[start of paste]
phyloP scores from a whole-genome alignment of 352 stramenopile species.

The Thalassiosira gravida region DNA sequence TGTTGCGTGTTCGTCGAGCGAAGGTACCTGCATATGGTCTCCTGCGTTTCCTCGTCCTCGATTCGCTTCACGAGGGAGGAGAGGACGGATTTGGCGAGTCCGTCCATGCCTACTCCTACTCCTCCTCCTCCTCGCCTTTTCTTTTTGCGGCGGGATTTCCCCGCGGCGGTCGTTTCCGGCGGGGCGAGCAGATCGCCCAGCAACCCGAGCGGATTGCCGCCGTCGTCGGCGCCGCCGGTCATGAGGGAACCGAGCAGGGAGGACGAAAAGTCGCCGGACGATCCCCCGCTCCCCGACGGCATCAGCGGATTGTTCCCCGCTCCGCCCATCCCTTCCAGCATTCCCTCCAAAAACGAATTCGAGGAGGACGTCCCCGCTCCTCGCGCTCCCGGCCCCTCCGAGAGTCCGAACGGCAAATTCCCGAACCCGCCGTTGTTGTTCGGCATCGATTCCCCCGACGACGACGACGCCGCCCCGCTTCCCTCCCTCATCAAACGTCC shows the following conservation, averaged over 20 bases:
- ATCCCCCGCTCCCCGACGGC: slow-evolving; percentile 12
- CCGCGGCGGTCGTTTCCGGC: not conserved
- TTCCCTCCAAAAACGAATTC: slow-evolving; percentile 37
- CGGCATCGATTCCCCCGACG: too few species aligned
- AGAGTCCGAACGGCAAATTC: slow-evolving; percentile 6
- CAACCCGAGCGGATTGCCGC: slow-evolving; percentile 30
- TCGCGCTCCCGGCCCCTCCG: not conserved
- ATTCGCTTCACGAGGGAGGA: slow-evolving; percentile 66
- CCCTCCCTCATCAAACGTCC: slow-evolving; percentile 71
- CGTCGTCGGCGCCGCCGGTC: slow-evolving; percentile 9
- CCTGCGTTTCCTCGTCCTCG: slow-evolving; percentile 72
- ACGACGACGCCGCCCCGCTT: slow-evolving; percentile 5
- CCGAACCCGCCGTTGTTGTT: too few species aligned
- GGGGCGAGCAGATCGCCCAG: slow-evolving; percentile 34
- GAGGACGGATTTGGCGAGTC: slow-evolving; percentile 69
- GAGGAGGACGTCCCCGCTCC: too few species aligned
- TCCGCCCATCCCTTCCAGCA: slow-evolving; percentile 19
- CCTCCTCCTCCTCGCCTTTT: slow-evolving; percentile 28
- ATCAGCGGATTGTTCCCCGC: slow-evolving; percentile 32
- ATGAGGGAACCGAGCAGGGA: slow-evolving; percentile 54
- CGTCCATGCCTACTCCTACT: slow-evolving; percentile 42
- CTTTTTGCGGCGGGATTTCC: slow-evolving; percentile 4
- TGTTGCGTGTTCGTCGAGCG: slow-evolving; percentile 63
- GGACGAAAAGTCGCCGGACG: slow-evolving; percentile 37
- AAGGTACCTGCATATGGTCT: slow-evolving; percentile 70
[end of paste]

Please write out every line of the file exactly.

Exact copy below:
phyloP scores from a whole-genome alignment of 352 stramenopile species.

The Thalassiosira gravida region DNA sequence TGTTGCGTGTTCGTCGAGCGAAGGTACCTGCATATGGTCTCCTGCGTTTCCTCGTCCTCGATTCGCTTCACGAGGGAGGAGAGGACGGATTTGGCGAGTCCGTCCATGCCTACTCCTACTCCTCCTCCTCCTCGCCTTTTCTTTTTGCGGCGGGATTTCCCCGCGGCGGTCGTTTCCGGCGGGGCGAGCAGATCGCCCAGCAACCCGAGCGGATTGCCGCCGTCGTCGGCGCCGCCGGTCATGAGGGAACCGAGCAGGGAGGACGAAAAGTCGCCGGACGATCCCCCGCTCCCCGACGGCATCAGCGGATTGTTCCCCGCTCCGCCCATCCCTTCCAGCATTCCCTCCAAAAACGAATTCGAGGAGGACGTCCCCGCTCCTCGCGCTCCCGGCCCCTCCGAGAGTCCGAACGGCAAATTCCCGAACCCGCCGTTGTTGTTCGGCATCGATTCCCCCGACGACGACGACGCCGCCCCGCTTCCCTCCCTCATCAAACGTCC shows the following conservation, averaged over 20 bases:
- ATCCCCCGCTCCCCGACGGC: slow-evolving; percentile 12
- CCGCGGCGGTCGTTTCCGGC: not conserved
- TTCCCTCCAAAAACGAATTC: slow-evolving; percentile 37
- CGGCATCGATTCCCCCGACG: too few species aligned
- AGAGTCCGAACGGCAAATTC: slow-evolving; percentile 6
- CAACCCGAGCGGATTGCCGC: slow-evolving; percentile 30
- TCGCGCTCCCGGCCCCTCCG: not conserved
- ATTCGCTTCACGAGGGAGGA: slow-evolving; percentile 66
- CCCTCCCTCATCAAACGTCC: slow-evolving; percentile 71
- CGTCGTCGGCGCCGCCGGTC: slow-evolving; percentile 9
- CCTGCGTTTCCTCGTCCTCG: slow-evolving; percentile 72
- ACGACGACGCCGCCCCGCTT: slow-evolving; percentile 5
- CCGAACCCGCCGTTGTTGTT: too few species aligned
- GGGGCGAGCAGATCGCCCAG: slow-evolving; percentile 34
- GAGGACGGATTTGGCGAGTC: slow-evolving; percentile 69
- GAGGAGGACGTCCCCGCTCC: too few species aligned
- TCCGCCCATCCCTTCCAGCA: slow-evolving; percentile 19
- CCTCCTCCTCCTCGCCTTTT: slow-evolving; percentile 28
- ATCAGCGGATTGTTCCCCGC: slow-evolving; percentile 32
- ATGAGGGAACCGAGCAGGGA: slow-evolving; percentile 54
- CGTCCATGCCTACTCCTACT: slow-evolving; percentile 42
- CTTTTTGCGGCGGGATTTCC: slow-evolving; percentile 4
- TGTTGCGTGTTCGTCGAGCG: slow-evolving; percentile 63
- GGACGAAAAGTCGCCGGACG: slow-evolving; percentile 37
- AAGGTACCTGCATATGGTCT: slow-evolving; percentile 70